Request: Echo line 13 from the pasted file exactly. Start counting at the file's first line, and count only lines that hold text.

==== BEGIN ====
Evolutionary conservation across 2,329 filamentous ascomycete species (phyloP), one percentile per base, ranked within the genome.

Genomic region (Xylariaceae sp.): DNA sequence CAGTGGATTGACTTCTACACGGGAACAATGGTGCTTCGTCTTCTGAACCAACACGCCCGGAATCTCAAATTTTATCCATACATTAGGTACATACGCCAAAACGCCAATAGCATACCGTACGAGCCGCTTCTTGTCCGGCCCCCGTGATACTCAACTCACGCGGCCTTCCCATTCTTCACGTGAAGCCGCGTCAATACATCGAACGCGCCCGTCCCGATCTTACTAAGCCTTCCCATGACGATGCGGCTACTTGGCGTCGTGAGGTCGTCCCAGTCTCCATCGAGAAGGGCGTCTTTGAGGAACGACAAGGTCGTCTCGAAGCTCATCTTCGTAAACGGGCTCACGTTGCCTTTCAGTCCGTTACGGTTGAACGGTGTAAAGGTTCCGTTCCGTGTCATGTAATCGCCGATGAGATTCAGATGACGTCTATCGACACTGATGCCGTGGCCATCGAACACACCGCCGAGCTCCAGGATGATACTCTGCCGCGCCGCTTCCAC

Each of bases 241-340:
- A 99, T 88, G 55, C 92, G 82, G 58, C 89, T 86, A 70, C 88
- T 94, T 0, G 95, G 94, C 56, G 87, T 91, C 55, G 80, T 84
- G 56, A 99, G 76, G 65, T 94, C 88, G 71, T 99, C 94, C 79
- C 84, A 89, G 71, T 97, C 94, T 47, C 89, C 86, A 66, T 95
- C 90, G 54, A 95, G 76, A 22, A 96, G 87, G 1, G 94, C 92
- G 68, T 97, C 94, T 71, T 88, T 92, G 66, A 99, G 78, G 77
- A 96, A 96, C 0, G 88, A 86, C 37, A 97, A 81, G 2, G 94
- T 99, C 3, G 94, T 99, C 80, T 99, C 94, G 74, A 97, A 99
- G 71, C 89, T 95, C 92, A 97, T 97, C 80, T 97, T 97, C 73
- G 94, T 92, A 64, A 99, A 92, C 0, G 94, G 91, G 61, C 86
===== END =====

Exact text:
- G 94, T 92, A 64, A 99, A 92, C 0, G 94, G 91, G 61, C 86